Saturday, August 28, 2004


FRANCES NOW A CATEGORY 4 HURRICANE...AND WILL BE CAT 5 BY MONDAY OR TUESDAY.

CAROLINAS AND MID-ATLANTIC STATES AT GREATEST RISK
LANDFALL IS NOW PROJECTED FOR SUNDAY, SEPT 5 IN THE LATE AFTERNOON

TWO OTHER TROPICAL SYSTEMS NEAR THE CAROLINA COAST AND WILL INFLUENCE THE PATH OF FRANCES TO DIRECT HER TOWARD THE U.S.

IF YOU LIVE NEAR WATER OR HAVE PROPERTY ON THE WATER, BEGIN PLANNING NOW....BECAUSE THIS MAY BE ISABEL ALL OVER AGAIN.

The National Hurricane Center is already resigned to the fact that this storm will reach Category 5 status by early next week, with sustained winds of 160 mph.

What complicates the matter is the is the emergence of no one, but TWO additional tropical systems... Tropical Storm (almost Hurricane) Gaston is east of Charleston, and what is a developing tropical wave may eventually become Hermine. Gaston will probably be a Hurricane by the time it reaches the Charleston area, and will drench the region from the Carolinas to the Chesapeake Bay with tropical rains in the time period from Tuesday through Friday. Not a total flood washout situation, but enough to saturate the ground in advance of Frances' arrival. This is exactly the setup that happen in 1999 with Dennis and then Floyd, followed by 2003 with a tropical depression that sat along the coast right before Isabel arrived.

Recall the headline from early August: "TROPICAL STORM ALEX A SIGN OF THINGS TO COME." All storms this seaso have continued to surprise us with erratic movement or rapid, unexpected strengthening.

The other complicating (or simplifying factor, depending on your point of view) is that due to the counter-clockwise rotation of these systems...they will be inadvertently creating a channel into which Frances will move. However the upper-level outflow at the top of the storm ends up spinning the other direction... clockwise, because it is in a high pressure environment. Things get weird when you get two or more tropical systems in close proximity to the other. In the right orientation, (where Gaston is to the west of TD # 8), the outflow from one system can actually serve to provide moisture to the other system, thereby strengthing it. The residual outflow from both systems will get entrained in the inflow of Frances, and because they are all far enough apart from each other, all three can in effect strengthen without negatively affecting the other.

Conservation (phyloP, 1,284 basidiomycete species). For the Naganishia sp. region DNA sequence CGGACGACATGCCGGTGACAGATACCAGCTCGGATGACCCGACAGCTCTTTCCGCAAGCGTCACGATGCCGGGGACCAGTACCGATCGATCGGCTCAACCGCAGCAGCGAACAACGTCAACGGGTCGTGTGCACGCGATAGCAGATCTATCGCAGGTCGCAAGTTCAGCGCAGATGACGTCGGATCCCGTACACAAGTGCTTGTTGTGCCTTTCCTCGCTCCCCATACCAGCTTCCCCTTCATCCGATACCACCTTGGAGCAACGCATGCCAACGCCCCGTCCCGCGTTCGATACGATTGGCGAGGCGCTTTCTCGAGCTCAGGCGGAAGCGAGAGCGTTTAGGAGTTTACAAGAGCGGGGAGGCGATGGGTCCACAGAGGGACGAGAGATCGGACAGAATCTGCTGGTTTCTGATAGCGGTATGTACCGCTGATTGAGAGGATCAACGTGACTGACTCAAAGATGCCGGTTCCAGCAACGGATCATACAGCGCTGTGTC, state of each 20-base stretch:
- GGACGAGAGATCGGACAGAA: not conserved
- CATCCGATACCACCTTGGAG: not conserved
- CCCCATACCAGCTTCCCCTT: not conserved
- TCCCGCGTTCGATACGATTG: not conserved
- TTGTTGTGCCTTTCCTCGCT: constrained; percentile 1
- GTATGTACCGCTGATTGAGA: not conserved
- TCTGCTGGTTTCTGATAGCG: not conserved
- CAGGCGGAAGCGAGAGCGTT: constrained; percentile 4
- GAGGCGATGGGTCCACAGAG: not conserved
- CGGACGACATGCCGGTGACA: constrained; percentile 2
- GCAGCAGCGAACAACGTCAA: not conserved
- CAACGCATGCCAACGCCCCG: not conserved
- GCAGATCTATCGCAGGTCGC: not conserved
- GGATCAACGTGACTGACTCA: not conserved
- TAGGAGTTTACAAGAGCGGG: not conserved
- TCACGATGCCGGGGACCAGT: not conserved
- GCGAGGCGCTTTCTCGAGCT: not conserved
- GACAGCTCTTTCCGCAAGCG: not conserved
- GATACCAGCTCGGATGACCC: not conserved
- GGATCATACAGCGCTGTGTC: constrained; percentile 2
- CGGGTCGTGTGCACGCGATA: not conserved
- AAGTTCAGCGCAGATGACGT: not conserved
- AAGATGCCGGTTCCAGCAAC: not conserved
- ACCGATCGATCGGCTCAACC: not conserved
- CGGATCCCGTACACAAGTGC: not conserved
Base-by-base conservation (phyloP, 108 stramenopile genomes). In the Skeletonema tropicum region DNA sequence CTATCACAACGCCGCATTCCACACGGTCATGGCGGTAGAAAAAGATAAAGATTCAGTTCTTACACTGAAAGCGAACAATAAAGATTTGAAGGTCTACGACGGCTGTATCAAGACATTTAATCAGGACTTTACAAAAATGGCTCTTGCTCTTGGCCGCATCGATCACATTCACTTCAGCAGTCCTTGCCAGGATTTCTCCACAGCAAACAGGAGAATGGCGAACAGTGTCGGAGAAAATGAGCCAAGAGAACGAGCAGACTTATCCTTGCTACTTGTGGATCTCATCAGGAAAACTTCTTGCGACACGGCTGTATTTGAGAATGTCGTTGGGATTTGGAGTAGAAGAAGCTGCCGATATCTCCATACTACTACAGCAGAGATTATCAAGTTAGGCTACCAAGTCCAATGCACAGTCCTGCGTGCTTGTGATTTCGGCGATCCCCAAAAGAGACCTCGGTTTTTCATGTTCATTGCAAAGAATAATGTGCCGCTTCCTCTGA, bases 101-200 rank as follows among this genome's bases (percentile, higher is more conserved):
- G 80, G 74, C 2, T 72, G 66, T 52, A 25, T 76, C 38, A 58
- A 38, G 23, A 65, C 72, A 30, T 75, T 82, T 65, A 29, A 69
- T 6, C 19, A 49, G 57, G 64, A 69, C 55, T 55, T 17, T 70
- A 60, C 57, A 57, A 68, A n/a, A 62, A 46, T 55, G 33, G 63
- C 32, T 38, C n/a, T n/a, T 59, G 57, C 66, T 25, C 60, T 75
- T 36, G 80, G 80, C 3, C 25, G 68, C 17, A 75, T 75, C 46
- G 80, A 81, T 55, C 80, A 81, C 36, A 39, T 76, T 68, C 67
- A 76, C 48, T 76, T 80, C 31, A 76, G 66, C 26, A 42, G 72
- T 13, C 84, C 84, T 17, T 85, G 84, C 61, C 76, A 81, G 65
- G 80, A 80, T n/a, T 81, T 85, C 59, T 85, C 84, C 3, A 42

The only unknown factor is what will happen if the unlikely comes true. The longer these two systems stay over open warm water, the more possible they do become hurricanes. That would change the whole equation, because then the water ahead of Frances along the coast would get disturbed enough that it would be slightly cooler when Frances arrives. That scenario would be good news for all of us on the coast... as it would cause Frances to weaken before landfall.

However, there is ample warm water between the coast and the hurricane. Were Frances to reach the Carolina coast as a Category 3, all interests from Myrtle Beach to the Jersey Shore should be prepared for potential tropical storm force winds of 40-60 mph. Land areas within 50 miles of landfall will experience winds well in excess of 75 mph.

I will keep hammering away at this point because we tend to forget.... the storm surge from Isabel in the Chesapeake Bay was observed to be 2-3 feet ABOVE the projected surge of 4-6 feet (6-8 feet in the southern bay, 4-6 feet in the northern bay). Think of what it might have been like had Isabel arrived as a Category 3... and then you know what we are up against with Frances.

The next time I update on Sunday in the afternoon, this storm will probably be a strong Cat 4. Whenever the posted "gust speed" is considerably higher than the sustained speed, it is an indication the storm is still in a strengthening phase. Winds right now are already gusting to Cat 5 strength (160 mph) and I would not be surprised if we see Max winds at 155 by Sunday night with gusts to 175.

The stronger it gets the closer to land, the longer it will take for wind speeds to decrease once it crosses land... and the higher potential for flooding and damage. That's why there is concern about strong wind speeds with a distant hurricane.

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